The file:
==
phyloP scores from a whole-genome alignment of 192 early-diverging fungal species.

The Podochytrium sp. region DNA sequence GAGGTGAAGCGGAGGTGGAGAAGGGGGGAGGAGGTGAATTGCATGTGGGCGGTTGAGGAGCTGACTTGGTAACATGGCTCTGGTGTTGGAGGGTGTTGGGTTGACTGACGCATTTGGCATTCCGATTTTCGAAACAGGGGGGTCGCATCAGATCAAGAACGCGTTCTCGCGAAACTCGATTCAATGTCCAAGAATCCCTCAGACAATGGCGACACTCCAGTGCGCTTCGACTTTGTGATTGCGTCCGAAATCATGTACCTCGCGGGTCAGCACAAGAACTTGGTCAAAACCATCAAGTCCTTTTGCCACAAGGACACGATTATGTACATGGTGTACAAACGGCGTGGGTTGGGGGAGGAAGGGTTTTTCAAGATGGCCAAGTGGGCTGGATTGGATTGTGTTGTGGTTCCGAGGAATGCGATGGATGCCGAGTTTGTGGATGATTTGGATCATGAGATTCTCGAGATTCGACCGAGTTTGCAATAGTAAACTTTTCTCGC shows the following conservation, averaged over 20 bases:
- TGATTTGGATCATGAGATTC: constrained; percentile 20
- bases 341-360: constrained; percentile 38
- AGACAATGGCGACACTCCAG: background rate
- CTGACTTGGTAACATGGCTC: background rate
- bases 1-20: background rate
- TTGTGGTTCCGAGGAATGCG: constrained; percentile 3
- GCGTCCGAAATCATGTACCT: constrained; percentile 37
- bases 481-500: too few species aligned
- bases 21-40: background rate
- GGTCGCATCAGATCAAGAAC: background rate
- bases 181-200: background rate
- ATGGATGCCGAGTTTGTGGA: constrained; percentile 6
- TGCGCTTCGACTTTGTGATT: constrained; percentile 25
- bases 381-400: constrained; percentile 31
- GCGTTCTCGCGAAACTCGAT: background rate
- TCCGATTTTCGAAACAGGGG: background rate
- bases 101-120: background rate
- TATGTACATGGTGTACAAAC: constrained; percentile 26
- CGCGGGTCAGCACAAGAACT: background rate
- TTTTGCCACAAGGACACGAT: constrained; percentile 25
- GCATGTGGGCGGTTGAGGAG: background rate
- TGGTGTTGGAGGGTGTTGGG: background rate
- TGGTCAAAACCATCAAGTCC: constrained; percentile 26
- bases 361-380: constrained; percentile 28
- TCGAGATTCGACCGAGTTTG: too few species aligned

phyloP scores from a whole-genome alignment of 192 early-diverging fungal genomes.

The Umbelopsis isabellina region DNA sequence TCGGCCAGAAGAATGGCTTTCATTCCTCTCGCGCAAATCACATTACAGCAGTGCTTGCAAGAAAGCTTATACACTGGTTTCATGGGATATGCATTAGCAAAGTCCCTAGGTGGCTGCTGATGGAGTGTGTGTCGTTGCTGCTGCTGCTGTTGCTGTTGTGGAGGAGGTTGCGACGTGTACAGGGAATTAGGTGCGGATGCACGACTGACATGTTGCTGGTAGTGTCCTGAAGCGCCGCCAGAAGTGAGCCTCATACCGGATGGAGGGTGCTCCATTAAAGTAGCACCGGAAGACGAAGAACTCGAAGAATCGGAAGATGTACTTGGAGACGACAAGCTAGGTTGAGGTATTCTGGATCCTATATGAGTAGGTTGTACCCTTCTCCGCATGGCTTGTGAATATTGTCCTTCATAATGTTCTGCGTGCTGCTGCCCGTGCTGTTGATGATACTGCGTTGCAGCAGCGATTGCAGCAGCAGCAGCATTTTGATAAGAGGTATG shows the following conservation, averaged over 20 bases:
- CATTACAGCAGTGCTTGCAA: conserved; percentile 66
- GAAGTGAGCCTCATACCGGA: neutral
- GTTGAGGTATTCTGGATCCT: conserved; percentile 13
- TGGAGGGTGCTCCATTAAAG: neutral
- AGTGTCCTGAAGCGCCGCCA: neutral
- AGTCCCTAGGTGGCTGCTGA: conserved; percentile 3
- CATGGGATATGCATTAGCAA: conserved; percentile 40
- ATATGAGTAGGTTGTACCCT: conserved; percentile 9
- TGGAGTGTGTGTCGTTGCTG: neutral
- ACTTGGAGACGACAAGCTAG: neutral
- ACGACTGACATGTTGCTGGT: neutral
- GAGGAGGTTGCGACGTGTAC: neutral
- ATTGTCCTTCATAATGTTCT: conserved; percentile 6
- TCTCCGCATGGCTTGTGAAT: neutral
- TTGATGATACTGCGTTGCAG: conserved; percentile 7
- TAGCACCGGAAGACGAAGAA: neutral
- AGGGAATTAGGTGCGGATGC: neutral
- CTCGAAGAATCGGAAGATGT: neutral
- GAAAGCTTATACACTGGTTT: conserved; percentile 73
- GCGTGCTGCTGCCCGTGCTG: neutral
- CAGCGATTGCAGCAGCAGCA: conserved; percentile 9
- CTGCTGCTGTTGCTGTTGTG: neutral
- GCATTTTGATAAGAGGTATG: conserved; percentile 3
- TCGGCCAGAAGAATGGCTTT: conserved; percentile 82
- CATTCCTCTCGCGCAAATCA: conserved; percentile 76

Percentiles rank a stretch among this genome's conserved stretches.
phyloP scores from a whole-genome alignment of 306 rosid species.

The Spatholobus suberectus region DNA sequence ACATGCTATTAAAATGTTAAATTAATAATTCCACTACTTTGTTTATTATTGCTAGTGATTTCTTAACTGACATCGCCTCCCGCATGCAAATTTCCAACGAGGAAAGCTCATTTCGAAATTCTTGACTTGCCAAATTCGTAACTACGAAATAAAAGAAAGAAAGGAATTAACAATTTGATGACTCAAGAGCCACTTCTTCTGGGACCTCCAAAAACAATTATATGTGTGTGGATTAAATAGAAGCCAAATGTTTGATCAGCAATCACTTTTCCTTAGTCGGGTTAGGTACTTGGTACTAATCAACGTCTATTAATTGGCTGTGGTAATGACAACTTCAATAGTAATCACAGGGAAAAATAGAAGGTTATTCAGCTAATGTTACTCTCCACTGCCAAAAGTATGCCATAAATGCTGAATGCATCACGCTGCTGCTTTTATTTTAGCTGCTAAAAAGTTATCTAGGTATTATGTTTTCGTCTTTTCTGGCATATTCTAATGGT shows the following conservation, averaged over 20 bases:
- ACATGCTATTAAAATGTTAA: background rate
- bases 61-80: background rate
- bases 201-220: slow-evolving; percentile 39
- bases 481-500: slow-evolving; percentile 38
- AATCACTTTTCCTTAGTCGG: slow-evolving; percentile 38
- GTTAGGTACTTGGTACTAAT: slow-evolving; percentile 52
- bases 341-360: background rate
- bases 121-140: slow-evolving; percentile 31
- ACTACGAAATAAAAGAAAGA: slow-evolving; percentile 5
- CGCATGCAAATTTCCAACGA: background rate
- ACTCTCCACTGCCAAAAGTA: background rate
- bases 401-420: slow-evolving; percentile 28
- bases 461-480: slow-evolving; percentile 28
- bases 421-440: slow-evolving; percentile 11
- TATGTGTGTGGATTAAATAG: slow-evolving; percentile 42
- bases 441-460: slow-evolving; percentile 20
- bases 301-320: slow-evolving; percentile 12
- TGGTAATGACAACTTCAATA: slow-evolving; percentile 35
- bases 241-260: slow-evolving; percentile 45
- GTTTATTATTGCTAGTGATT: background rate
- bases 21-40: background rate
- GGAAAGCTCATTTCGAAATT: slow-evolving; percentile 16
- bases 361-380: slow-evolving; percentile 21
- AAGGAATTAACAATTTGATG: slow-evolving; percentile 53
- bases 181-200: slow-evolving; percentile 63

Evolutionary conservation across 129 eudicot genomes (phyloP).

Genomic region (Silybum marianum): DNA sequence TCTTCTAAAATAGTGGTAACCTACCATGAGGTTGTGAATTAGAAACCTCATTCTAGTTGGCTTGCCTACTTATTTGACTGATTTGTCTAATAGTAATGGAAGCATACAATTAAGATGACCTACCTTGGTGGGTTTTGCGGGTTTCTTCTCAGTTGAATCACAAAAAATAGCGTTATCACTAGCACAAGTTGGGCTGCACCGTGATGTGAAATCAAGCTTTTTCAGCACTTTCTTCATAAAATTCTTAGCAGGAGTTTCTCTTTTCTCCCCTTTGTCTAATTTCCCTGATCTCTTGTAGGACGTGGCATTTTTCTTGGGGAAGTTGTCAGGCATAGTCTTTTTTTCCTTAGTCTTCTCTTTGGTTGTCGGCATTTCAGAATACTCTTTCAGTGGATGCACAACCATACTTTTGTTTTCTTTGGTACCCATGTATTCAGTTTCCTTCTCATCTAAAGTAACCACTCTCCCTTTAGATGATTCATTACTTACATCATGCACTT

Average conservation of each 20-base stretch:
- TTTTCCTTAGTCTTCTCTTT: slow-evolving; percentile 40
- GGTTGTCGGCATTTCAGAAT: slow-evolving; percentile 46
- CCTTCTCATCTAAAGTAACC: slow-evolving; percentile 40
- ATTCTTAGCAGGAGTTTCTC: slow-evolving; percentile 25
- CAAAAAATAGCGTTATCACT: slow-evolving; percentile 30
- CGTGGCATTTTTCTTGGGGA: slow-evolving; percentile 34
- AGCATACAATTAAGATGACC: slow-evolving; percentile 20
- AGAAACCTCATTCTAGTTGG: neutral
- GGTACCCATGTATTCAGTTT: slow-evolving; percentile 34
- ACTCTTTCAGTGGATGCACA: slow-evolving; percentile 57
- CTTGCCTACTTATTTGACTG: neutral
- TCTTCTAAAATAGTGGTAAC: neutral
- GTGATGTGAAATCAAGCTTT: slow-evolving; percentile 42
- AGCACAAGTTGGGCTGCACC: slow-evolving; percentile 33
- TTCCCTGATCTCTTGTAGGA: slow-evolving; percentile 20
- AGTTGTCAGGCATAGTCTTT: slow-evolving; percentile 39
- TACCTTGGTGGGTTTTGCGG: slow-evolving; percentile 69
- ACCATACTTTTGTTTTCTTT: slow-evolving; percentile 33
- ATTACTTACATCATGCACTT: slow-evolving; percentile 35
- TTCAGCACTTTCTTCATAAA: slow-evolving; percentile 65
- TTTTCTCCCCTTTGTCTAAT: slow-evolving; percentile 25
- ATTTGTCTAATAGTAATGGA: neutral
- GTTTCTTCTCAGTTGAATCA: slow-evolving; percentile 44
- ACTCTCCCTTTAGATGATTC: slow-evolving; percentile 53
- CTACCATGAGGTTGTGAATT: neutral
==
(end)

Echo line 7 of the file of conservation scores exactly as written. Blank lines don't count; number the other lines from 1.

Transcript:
- bases 1-20: background rate